US Navy

Warren Parker Fraleigh

December 26, 1925 ~ April 3, 2022 (age 96)

Obituary

Remembrance of Warren Fraleigh by Sondra Fraleigh

Warren Fraleigh is my husband of 55 years and will always be in my heart. He lived to the age of 96-plus years and was everything to me. We were partners in life, love, careers—family, world travels, and the study of movement and philosophy.

Warren was born in Detroit, Michigan, on December 26, 1925. He was a child during the great depression, and he belongs to the Greatest Generation. His mother was Ethyl Sarah Dobson, and his father was William Royden Fraleigh. His sister Ruth visited us often when we lived in NY, but I never met his brother Buddy who was killed in World War II. Warren also served in WWII. He joined the navy at age 19 and entered as a submariner. One has to have nerves of steel to serve on a submarine. Warren underwent tests for the ability to spend weeks underwater in close quarters with many other men and to endure possible attacks. 

He is now one of the few veterans of World War II to live into 2022. Warren and I watched every submarine movie that came around. Our favorites were Run Silent, Run Deep, and The Hunt for Red October. There was something timeless about them, however transparent today. Warren’s submarine experience included being in the Sea of Japan off the coast of Tokyo close to our fateful bombing of Japan. His submarine endured depth charges there. It’s a wonder that Japan eventually became a special place for us. Warren had many professional associates from Japan and assisted Japanese students in their studies in New York. I wrote three books about butoh, an avant guard form of dance originating in Japan after WWII, eventually taking root worldwide. Warren and I had many Japanese friends and often reminisced about our travels in Japan. 

Warren loved life. Growing up in Detroit during the heyday of Big Band Jazz, he enjoyed the best of Dizzy Gillespie, Billy Eckstein (two of his favorites), and many more. He liked the stride piano style of Errol Garner, as I do. I studied music, and jazz came naturally to me. Warren and I spent many happy hours listening to incredible jazz artists, live and on old-fashioned records. Warren also loved wine, good food, friends, and travel. Some of our favorite countries were Israel and Greece. Warren collected great wines over the years. Lucky for me!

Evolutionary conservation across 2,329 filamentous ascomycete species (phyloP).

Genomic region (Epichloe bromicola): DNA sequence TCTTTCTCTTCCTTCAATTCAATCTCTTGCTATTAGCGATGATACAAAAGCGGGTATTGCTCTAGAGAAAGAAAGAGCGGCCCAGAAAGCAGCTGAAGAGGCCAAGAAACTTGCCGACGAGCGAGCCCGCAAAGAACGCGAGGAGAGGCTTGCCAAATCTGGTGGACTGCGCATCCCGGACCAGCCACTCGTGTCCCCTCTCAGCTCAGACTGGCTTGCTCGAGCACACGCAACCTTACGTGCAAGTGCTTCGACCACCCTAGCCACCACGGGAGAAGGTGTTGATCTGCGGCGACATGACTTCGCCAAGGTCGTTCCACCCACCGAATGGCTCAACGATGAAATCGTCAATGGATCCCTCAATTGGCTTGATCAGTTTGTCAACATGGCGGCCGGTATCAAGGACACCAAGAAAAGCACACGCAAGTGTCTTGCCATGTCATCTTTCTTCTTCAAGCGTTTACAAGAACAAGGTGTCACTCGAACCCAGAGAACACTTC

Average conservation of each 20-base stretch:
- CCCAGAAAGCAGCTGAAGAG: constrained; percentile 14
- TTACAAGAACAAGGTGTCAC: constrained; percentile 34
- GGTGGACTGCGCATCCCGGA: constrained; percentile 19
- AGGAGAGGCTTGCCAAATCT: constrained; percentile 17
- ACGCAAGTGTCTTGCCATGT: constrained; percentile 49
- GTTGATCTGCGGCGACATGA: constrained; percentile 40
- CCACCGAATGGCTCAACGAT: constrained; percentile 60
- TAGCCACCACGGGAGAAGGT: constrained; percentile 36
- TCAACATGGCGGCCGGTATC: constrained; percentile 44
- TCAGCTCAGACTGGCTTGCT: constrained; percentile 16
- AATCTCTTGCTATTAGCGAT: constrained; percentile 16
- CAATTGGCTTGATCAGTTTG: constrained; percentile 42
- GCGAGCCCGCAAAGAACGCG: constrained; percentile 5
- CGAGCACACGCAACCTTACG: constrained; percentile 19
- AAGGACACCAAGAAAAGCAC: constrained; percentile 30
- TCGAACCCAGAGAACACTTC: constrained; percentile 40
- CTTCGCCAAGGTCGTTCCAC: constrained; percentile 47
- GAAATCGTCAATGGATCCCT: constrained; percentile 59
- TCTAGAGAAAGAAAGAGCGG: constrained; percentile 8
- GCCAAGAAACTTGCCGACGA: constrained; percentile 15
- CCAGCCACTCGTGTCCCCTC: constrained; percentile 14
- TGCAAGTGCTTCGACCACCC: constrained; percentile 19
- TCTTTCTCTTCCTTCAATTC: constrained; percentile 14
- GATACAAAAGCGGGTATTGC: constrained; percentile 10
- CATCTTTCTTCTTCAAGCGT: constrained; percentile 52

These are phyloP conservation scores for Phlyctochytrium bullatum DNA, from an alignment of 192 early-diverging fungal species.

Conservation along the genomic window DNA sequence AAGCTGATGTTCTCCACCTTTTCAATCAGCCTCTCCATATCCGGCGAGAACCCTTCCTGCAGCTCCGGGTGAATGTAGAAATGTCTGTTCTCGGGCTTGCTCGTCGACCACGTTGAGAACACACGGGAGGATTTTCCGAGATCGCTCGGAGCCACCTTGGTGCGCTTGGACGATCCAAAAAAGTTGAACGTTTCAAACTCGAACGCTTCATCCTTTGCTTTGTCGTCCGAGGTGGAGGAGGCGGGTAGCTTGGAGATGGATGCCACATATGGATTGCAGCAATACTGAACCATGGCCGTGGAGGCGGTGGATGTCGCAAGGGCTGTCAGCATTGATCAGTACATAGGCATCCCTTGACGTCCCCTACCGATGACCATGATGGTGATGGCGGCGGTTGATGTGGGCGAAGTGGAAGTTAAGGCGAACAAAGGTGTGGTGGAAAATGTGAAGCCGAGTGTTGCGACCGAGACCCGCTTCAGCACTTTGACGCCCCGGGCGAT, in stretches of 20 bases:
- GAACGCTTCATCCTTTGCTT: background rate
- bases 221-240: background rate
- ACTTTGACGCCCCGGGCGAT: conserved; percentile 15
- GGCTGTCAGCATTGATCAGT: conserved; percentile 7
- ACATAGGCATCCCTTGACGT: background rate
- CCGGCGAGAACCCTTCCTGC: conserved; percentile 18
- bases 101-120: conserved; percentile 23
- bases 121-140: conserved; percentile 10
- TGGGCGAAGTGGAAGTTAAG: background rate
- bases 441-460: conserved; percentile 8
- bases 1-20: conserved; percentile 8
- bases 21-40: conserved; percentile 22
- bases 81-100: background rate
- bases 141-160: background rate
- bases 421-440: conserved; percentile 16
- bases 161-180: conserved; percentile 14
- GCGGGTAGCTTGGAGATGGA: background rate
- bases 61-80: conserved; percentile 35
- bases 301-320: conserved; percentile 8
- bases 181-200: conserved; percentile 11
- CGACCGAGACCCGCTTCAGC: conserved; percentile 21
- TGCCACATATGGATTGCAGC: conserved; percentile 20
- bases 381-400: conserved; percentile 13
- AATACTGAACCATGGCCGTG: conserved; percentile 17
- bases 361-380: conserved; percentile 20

As for his professional life, he earned his college education on the GI Bill of Rights after the war, graduating from Wayne State University first and earning his Ph.D. at the Ohio University. During his education, he taught elementary school and high school physical education. After earning his doctorate, he embarked on a long and eventful university career as a physical education teacher of many sports and became a baseball coach. He taught for many years at San Jose State University. He then became dean of Physical Education and Athletics at Brockport State College, part of the State University of New York. Brockport had a large and prominent faculty of Physical Education at that time. We moved from California to New York and became part of SUNY in 1970. I joined the faculty of dance there in 1973.

Warren and I met at San Jose State University in 1966 when I returned from my Fulbright study at the Mary Wigman School of Dance in Berlin. I joined the dance faculty at San Jose, and Warren introduced himself to me at registration. After that, he courted me in Northern California. Yes, I use the word “court” because Warren was a traditional guy. Lucky for me, I had a great escort everywhere we went, and he took me on a whirlwind courtship. We went to outdoor symphony concerts at Stanford, Broadway musicals in San Carlos, jazz concerns in nearby Los Gatos, and many special plays and dinners in San Francisco. Warren knew how to woo a girl. We visited Big Sur, south of San Jose, and Point Lobos, a particular lookout point we liked. We swam there in China Cove with seagulls overhead.

We married in Carmel by the Sea, eloped, and took our best friends with us as witnesses, returning to the university as a couple, which didn’t surprise anyone. Christina was born the following year, and we have been an inseparable threesome ever since. Now that Warren is gone, Christina and I remember all the beautiful travels we enjoyed and the many Christmases we shared. We remember how many people loved and appreciated Warren from different perspectives. He conceived and initiated a worldwide organization for the study of sports philosophy, IAPS, the International Association for the Philosophy of Sport. This organization is now extensive and awards a yearly prize named for Warren Fraleigh. His great-nephew calls him “A Rock Star.” 

Warren lived a long and happy life and made me proud to be a part of it. We held a family and close friend gathering for Warren to celebrate his life. It was his wish to have a simple and friendly party at home. Christina and I both remembered him in our own words. My sister read a letter she wrote for him, and my brother sang, “How great thou art.” I also read some of Warren’s poetry, and we felt his presence in his own words. Our family is grateful for the many good wishes sent our way in cards and letters, especially for those international friends in IAPS. We will all miss Warren, but he is free of pain now, and we celebrate his life of honesty, grace, and achievement. 

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